Tuesday, 23 July 2019

Questions (1262)

Peadar Tóibín

Question:

1262. Deputy Peadar Tóibín asked the Minister for Health if he will address matters in relation to the treatment of Huntington's disease (details supplied). [32413/19]

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Written answers (Question to Health)

Huntington's Disease is an inherited disease that causes the progressive breakdown (degeneration) of nerve cells in the brain and can cause a range of symptoms. This disease has a broad impact on a person's functional abilities and usually results in movement, thinking (cognitive) and psychiatric disorders. Diagnosis is based on clinical symptoms and signs in an individual with a parent with proven Huntington's Disease and is confirmed by confirmation of the presence of the Huntington's Disease gene. There is no cure. Management is multi-disciplinary and is based on treating symptoms with a view to improving quality of life.

Any patient is eligible to apply to the Drugs Payment Scheme or to apply for a Medical Card. In addition, under the Drug Payment Scheme, no individual or family pays more than €124 a month towards the cost of approved prescribed medicines. The scheme significantly reduces the cost burden for families and individuals with ongoing expenditure on medicines. People who cannot, without undue hardship, arrange for the provision of medical services for themselves and their dependants may be entitled to a medical card or other state financial supports. In the assessment process, the HSE can take into account medical costs incurred by an individual or a family.  People who are not eligible for a medical card may still be able to avail of a GP visit card, which covers the cost of GP consultations. The Department of Employment Affairs and Social Protection can provide further information on the supports and services they can provide including Illness Benefit, Disability Allowance, Carer’s Allowance, Carer’s Benefit and Carer’s Support Grant.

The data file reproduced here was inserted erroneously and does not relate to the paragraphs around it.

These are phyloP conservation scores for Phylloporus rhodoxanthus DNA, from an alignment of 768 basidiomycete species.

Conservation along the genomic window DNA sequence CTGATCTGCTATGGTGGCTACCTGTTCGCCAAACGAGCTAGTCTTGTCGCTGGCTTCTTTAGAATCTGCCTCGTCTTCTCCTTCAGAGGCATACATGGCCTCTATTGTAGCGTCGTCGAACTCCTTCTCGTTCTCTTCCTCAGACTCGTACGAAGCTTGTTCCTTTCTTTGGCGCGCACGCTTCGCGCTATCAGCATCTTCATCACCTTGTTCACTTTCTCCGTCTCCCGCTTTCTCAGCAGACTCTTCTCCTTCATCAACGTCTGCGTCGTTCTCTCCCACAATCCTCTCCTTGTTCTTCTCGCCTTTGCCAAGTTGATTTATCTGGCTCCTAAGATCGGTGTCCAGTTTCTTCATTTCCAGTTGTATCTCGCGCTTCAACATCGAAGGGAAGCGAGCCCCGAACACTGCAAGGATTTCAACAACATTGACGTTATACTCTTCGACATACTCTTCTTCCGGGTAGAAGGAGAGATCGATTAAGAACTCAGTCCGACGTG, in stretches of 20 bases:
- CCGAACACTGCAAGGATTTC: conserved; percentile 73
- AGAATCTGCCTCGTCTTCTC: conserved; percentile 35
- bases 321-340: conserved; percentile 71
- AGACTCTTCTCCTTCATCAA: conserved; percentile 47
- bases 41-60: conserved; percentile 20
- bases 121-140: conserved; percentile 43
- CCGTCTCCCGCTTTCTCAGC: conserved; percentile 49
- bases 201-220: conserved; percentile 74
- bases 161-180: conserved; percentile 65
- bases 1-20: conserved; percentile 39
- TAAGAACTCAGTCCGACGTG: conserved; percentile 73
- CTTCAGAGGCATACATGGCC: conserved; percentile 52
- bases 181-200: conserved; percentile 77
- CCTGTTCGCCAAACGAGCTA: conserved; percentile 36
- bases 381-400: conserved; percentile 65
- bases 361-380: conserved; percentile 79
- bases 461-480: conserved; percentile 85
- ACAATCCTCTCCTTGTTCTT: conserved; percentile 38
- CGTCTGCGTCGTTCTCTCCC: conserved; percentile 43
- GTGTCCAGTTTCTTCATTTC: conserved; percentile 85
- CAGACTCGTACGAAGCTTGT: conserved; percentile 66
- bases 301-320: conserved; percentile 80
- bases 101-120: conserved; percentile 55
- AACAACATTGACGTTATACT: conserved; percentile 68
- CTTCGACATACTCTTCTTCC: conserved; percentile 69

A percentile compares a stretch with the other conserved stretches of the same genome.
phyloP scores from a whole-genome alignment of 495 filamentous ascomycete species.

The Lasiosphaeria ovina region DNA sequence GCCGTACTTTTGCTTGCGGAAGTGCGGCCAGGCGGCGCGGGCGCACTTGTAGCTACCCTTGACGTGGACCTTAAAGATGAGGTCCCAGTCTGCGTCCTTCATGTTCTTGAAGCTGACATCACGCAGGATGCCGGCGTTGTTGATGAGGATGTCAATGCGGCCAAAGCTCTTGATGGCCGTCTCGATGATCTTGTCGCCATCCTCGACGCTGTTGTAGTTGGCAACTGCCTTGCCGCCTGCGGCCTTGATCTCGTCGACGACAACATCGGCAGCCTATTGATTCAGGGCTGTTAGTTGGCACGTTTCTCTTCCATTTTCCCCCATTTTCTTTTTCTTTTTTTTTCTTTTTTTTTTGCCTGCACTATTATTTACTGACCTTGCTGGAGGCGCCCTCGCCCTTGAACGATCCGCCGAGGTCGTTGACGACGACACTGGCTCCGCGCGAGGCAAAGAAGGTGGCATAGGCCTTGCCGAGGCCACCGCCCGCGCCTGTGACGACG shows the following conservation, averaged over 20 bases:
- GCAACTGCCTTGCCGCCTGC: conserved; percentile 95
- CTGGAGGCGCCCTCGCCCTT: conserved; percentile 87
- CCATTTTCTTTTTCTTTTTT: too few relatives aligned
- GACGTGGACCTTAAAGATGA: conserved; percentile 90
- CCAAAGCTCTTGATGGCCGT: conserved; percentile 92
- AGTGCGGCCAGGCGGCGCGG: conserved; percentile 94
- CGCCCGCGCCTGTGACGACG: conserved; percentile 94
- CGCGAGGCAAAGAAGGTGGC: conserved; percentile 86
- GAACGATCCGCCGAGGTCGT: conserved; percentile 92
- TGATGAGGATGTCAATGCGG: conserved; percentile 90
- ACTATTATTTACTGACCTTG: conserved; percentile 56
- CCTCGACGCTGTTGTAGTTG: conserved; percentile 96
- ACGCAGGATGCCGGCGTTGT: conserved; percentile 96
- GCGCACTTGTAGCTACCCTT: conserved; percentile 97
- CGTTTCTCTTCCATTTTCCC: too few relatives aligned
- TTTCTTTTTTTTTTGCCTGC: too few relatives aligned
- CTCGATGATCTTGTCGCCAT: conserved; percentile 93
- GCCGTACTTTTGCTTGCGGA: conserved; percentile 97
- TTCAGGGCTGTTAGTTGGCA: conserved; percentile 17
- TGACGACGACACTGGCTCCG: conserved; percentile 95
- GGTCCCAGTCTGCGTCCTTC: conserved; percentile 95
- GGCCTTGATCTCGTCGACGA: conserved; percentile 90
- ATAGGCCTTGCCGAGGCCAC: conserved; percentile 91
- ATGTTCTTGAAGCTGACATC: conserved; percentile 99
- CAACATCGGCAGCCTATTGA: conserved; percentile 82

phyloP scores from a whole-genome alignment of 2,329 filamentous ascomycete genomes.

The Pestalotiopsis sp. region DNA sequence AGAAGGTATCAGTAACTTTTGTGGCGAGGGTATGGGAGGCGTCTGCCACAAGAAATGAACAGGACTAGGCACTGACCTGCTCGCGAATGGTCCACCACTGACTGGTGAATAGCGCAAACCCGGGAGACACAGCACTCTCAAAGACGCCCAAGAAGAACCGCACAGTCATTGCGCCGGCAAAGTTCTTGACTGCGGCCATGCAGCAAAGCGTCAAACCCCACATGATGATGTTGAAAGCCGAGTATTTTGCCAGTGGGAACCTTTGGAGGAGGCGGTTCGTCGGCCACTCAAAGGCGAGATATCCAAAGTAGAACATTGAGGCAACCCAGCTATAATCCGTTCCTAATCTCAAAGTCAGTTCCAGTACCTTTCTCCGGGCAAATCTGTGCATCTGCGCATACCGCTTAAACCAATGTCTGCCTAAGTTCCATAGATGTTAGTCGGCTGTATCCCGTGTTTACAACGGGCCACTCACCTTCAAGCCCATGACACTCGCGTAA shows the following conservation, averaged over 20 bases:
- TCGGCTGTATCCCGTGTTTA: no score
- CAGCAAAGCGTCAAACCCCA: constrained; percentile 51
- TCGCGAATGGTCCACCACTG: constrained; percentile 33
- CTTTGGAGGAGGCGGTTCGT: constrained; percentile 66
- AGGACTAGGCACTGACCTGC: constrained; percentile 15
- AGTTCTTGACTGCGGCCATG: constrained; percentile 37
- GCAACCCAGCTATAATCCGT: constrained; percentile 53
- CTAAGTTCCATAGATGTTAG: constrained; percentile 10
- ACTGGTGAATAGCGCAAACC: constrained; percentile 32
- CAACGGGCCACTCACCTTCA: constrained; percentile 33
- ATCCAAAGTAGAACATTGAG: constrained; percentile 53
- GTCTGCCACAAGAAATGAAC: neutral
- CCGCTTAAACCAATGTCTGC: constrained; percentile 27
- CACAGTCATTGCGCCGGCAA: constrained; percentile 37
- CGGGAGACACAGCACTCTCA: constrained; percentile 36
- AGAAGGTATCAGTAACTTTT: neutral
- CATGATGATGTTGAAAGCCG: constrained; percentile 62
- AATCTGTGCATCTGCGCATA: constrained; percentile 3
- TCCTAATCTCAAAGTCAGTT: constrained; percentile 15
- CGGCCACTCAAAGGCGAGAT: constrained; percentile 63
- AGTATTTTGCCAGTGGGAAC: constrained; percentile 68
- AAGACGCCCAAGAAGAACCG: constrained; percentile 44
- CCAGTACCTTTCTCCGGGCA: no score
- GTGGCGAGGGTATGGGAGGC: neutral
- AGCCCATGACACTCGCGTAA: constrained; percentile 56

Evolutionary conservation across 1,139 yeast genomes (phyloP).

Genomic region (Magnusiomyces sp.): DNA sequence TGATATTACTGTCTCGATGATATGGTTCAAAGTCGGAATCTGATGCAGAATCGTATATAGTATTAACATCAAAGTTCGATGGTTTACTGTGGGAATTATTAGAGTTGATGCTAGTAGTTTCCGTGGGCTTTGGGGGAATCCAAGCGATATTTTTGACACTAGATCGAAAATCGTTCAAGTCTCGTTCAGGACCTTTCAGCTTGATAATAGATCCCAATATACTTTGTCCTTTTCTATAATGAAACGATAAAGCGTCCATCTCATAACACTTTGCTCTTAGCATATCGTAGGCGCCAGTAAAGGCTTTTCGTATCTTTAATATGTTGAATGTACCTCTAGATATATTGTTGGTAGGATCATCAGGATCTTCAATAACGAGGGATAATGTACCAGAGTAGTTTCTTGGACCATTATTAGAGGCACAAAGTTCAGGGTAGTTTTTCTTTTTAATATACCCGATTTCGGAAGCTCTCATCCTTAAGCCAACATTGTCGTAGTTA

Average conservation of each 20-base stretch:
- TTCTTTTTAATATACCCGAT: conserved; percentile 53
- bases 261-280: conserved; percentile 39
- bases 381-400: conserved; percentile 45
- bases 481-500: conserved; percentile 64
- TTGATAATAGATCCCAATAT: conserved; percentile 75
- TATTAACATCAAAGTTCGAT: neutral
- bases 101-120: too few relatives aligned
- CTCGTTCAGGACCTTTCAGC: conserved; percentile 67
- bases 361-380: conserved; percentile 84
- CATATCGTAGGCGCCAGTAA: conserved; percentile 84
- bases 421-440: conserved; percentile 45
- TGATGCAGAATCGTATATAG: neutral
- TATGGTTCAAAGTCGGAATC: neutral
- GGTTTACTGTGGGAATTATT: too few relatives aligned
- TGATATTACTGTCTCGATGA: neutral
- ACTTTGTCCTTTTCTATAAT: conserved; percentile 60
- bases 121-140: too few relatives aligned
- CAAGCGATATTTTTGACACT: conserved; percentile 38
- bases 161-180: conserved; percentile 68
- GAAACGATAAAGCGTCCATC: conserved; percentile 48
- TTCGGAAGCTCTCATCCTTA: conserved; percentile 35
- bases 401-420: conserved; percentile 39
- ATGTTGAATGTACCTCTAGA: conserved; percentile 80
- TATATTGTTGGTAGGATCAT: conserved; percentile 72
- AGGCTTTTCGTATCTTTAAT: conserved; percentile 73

General medical services are provided by GPs. If the patients clinical condition warrants a referral to a Consultant then their GP will organise that for them. A patient's Local Health Office is the entry point to access wider community health and personal social services. In addition to GP services these also include public health nursing, community welfare, speech therapy, social work, physiotherapy, occupational therapy, chiropody, psychiatric services and home help. The Department of Health also supports a non-condition specific approach to the delivery of health and personal social services to people with a disability. The overarching principle governing the planning and delivery of health services and supports for adults and children with disabilities, is that they should be integrated as much as possible with services and supports for the rest of the population. The Government’s policy in this regard is set out in the National Disability Inclusion Strategy (NDIS) which was published by the Department of Justice and Equality in July 2017

There are no plans to add this condition to the list of conditions currently listed under the Long-Term illness scheme. Instead, Sláintecare is focused on the need to expand entitlement and eligibility as part of a transition towards universal health and social care access. In 2019-2020 various entitlement and eligibility scenarios will be modelled and costs and benefits will be examined. Sláintecare proposes providing universal services at no or low cost to the patient / service user. Sláintecare will report on how, when, and in what order of priority this could be done and make proposals to government for consideration.

This question also concerns service matters and as such it has been referred to the Health Service Executive for attention and direct reply to the Deputy.